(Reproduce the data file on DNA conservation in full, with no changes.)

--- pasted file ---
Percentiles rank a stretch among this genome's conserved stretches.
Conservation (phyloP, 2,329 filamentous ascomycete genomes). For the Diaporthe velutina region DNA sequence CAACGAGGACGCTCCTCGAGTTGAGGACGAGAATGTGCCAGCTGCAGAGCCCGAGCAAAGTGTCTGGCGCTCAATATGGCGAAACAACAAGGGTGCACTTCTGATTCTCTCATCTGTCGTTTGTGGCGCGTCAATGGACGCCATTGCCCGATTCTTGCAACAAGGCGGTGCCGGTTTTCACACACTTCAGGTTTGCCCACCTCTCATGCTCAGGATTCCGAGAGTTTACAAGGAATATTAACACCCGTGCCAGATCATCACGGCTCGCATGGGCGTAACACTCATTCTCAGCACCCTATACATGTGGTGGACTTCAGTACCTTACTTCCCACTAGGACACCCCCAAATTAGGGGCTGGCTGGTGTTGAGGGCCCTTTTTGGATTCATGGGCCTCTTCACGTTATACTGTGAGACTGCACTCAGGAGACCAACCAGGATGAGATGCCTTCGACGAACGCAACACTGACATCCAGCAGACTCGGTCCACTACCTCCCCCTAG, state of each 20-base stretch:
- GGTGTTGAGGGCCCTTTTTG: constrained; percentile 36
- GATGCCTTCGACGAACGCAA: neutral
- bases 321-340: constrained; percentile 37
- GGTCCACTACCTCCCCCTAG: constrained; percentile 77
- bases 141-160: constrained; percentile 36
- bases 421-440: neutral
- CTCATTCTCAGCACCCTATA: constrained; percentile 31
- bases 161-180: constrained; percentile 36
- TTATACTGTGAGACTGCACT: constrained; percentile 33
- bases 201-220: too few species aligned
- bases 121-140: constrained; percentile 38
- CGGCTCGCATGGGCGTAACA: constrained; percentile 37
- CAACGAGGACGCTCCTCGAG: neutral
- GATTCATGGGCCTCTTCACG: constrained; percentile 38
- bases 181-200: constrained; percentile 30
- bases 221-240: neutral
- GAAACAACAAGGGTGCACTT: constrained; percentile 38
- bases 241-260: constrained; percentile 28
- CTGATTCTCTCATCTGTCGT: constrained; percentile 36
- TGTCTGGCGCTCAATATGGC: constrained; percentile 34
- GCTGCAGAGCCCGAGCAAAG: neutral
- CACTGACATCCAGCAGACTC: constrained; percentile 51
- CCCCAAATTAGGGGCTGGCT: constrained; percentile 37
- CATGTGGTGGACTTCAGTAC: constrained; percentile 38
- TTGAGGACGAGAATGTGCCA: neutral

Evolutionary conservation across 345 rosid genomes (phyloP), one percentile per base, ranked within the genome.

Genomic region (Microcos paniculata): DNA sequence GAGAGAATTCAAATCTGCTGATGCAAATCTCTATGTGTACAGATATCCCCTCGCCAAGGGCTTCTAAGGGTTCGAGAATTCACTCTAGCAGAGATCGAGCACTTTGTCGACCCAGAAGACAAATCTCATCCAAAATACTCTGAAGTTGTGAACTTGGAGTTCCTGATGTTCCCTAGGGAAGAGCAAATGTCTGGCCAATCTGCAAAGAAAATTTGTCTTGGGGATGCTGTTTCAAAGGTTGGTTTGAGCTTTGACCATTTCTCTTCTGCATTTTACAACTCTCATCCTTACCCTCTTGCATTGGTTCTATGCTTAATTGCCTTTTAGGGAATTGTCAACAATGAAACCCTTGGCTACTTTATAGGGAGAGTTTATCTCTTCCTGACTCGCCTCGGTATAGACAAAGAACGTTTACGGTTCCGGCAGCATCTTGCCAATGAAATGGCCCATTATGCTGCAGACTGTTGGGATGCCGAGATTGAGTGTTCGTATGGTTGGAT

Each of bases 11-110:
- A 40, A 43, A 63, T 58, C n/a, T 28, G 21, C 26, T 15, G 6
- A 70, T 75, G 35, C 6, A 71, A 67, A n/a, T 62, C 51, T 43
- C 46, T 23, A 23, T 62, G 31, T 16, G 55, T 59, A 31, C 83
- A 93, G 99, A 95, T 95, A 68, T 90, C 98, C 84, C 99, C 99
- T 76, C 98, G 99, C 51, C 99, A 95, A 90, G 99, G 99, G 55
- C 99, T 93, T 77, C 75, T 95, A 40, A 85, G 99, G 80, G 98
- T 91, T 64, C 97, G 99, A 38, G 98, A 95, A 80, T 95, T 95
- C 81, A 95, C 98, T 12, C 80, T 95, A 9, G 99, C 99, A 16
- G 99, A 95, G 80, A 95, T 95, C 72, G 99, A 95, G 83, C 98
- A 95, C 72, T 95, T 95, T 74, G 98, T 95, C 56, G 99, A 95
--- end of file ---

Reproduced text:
Percentiles rank a stretch among this genome's conserved stretches.
Conservation (phyloP, 2,329 filamentous ascomycete genomes). For the Diaporthe velutina region DNA sequence CAACGAGGACGCTCCTCGAGTTGAGGACGAGAATGTGCCAGCTGCAGAGCCCGAGCAAAGTGTCTGGCGCTCAATATGGCGAAACAACAAGGGTGCACTTCTGATTCTCTCATCTGTCGTTTGTGGCGCGTCAATGGACGCCATTGCCCGATTCTTGCAACAAGGCGGTGCCGGTTTTCACACACTTCAGGTTTGCCCACCTCTCATGCTCAGGATTCCGAGAGTTTACAAGGAATATTAACACCCGTGCCAGATCATCACGGCTCGCATGGGCGTAACACTCATTCTCAGCACCCTATACATGTGGTGGACTTCAGTACCTTACTTCCCACTAGGACACCCCCAAATTAGGGGCTGGCTGGTGTTGAGGGCCCTTTTTGGATTCATGGGCCTCTTCACGTTATACTGTGAGACTGCACTCAGGAGACCAACCAGGATGAGATGCCTTCGACGAACGCAACACTGACATCCAGCAGACTCGGTCCACTACCTCCCCCTAG, state of each 20-base stretch:
- GGTGTTGAGGGCCCTTTTTG: constrained; percentile 36
- GATGCCTTCGACGAACGCAA: neutral
- bases 321-340: constrained; percentile 37
- GGTCCACTACCTCCCCCTAG: constrained; percentile 77
- bases 141-160: constrained; percentile 36
- bases 421-440: neutral
- CTCATTCTCAGCACCCTATA: constrained; percentile 31
- bases 161-180: constrained; percentile 36
- TTATACTGTGAGACTGCACT: constrained; percentile 33
- bases 201-220: too few species aligned
- bases 121-140: constrained; percentile 38
- CGGCTCGCATGGGCGTAACA: constrained; percentile 37
- CAACGAGGACGCTCCTCGAG: neutral
- GATTCATGGGCCTCTTCACG: constrained; percentile 38
- bases 181-200: constrained; percentile 30
- bases 221-240: neutral
- GAAACAACAAGGGTGCACTT: constrained; percentile 38
- bases 241-260: constrained; percentile 28
- CTGATTCTCTCATCTGTCGT: constrained; percentile 36
- TGTCTGGCGCTCAATATGGC: constrained; percentile 34
- GCTGCAGAGCCCGAGCAAAG: neutral
- CACTGACATCCAGCAGACTC: constrained; percentile 51
- CCCCAAATTAGGGGCTGGCT: constrained; percentile 37
- CATGTGGTGGACTTCAGTAC: constrained; percentile 38
- TTGAGGACGAGAATGTGCCA: neutral

Evolutionary conservation across 345 rosid genomes (phyloP), one percentile per base, ranked within the genome.

Genomic region (Microcos paniculata): DNA sequence GAGAGAATTCAAATCTGCTGATGCAAATCTCTATGTGTACAGATATCCCCTCGCCAAGGGCTTCTAAGGGTTCGAGAATTCACTCTAGCAGAGATCGAGCACTTTGTCGACCCAGAAGACAAATCTCATCCAAAATACTCTGAAGTTGTGAACTTGGAGTTCCTGATGTTCCCTAGGGAAGAGCAAATGTCTGGCCAATCTGCAAAGAAAATTTGTCTTGGGGATGCTGTTTCAAAGGTTGGTTTGAGCTTTGACCATTTCTCTTCTGCATTTTACAACTCTCATCCTTACCCTCTTGCATTGGTTCTATGCTTAATTGCCTTTTAGGGAATTGTCAACAATGAAACCCTTGGCTACTTTATAGGGAGAGTTTATCTCTTCCTGACTCGCCTCGGTATAGACAAAGAACGTTTACGGTTCCGGCAGCATCTTGCCAATGAAATGGCCCATTATGCTGCAGACTGTTGGGATGCCGAGATTGAGTGTTCGTATGGTTGGAT

Each of bases 11-110:
- A 40, A 43, A 63, T 58, C n/a, T 28, G 21, C 26, T 15, G 6
- A 70, T 75, G 35, C 6, A 71, A 67, A n/a, T 62, C 51, T 43
- C 46, T 23, A 23, T 62, G 31, T 16, G 55, T 59, A 31, C 83
- A 93, G 99, A 95, T 95, A 68, T 90, C 98, C 84, C 99, C 99
- T 76, C 98, G 99, C 51, C 99, A 95, A 90, G 99, G 99, G 55
- C 99, T 93, T 77, C 75, T 95, A 40, A 85, G 99, G 80, G 98
- T 91, T 64, C 97, G 99, A 38, G 98, A 95, A 80, T 95, T 95
- C 81, A 95, C 98, T 12, C 80, T 95, A 9, G 99, C 99, A 16
- G 99, A 95, G 80, A 95, T 95, C 72, G 99, A 95, G 83, C 98
- A 95, C 72, T 95, T 95, T 74, G 98, T 95, C 56, G 99, A 95